Bowflex files for chapter 11

BowFlex, which includes Nautilus and Schwinn Fitness and app Jrny filed for chapter 11 and is headed for auction.

BowFlex has been around for a long time, and so have the other brands they accreted over time. It’s sad to see them go down.

The BowFlex was the first piece of workout gear I owned, and then a Nautilus stepper. Both helped me lose nearly 100 pounds, and get me to worship exercising. Odd that the Nautilus website says they are ‘moving’, when the link takes one to the announcement that Nautilus is DOA.

wow - they must have made a decent amount during pandemic and shortly thereafter. Those bowflex adjustables dumbells were like hens teeth. I wonder what caused them to file.

looks like ramp up in inventory, excess debt, rising rates. Standard.

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Only Schwinn Fitness, not the bike brand. The two divisions split many years ago.

ETA - I also posted this in the thread about the bike industry and the EC podcast series on their post-covid challenges.

Yeah, thanks. The Schwinn bicycle brand, such as it is, is likely owned by a Chinese OEM somewhere. The Spinner/Spinning Bikes were spun off too. As I remember, it was a Schwinn brand, eventually sold to Mad Dogg Athletics.

I’ll be looking for some dumbells, locally. Yeah, I was looking for them at one point, and the only way to get them at the local Dicks, was to order them, and wait… They have gotten some good reviews apparently, and save an incredible amount of space over all of the weights duplicated for each arm, and all the sizes.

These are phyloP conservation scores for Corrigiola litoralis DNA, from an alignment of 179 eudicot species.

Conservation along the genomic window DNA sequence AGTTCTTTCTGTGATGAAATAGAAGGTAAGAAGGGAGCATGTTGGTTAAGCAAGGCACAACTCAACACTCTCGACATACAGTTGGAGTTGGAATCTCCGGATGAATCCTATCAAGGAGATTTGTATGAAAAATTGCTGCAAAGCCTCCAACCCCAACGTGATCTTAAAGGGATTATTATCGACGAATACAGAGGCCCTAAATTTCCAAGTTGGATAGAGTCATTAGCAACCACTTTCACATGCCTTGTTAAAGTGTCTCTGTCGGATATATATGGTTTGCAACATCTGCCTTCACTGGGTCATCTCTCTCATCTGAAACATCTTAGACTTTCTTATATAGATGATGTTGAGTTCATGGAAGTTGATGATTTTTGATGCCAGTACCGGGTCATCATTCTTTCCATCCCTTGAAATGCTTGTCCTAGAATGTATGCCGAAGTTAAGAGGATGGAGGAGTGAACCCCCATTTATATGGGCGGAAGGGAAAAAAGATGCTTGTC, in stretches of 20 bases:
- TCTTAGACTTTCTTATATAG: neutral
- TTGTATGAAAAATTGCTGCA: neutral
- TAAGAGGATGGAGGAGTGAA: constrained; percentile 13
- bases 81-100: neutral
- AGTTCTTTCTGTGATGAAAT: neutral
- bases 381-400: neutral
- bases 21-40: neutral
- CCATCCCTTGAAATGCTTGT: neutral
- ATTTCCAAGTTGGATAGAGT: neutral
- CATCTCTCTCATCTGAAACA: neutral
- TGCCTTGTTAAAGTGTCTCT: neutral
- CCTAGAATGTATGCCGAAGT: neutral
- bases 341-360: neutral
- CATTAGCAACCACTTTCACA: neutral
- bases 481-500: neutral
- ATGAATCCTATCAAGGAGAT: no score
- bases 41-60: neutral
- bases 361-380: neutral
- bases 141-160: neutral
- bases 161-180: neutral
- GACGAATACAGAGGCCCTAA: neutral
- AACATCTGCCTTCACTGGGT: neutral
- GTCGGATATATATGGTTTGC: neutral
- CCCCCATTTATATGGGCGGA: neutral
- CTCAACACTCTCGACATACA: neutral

Nope….they are one of the brands that PON owns. :crazy_face:

Pacific Cycle bought Schwinn ~2002, IIRC and took the brand into the mass merchant channel. Pacific was later bought by Dorel (along with Cannondale and other brands like GT, etc). Dorel split the bike biz into two groups…the mass channel based in Madison WI and the IBD group based in CT. Dorel sold to PON in 2022.

Schwinn never owned the Spinner brand….they licensed it from Johnny G, who was the guy who created the concept based off one of the Schwinn Fitness exercise bikes. Schwinn worked with him to bring the first Spinner bikes to the market, but he owned the brand. I think they lost the license in the mid-00’s. (Could be wrong as I had stopped following it) but they had such a sizable chunk of the business that they were able to forge on without using the brand “Spinning” / “Spinner”. But all that was after the bike business had split from the fitness business ( which was when Pacific bought the bike business).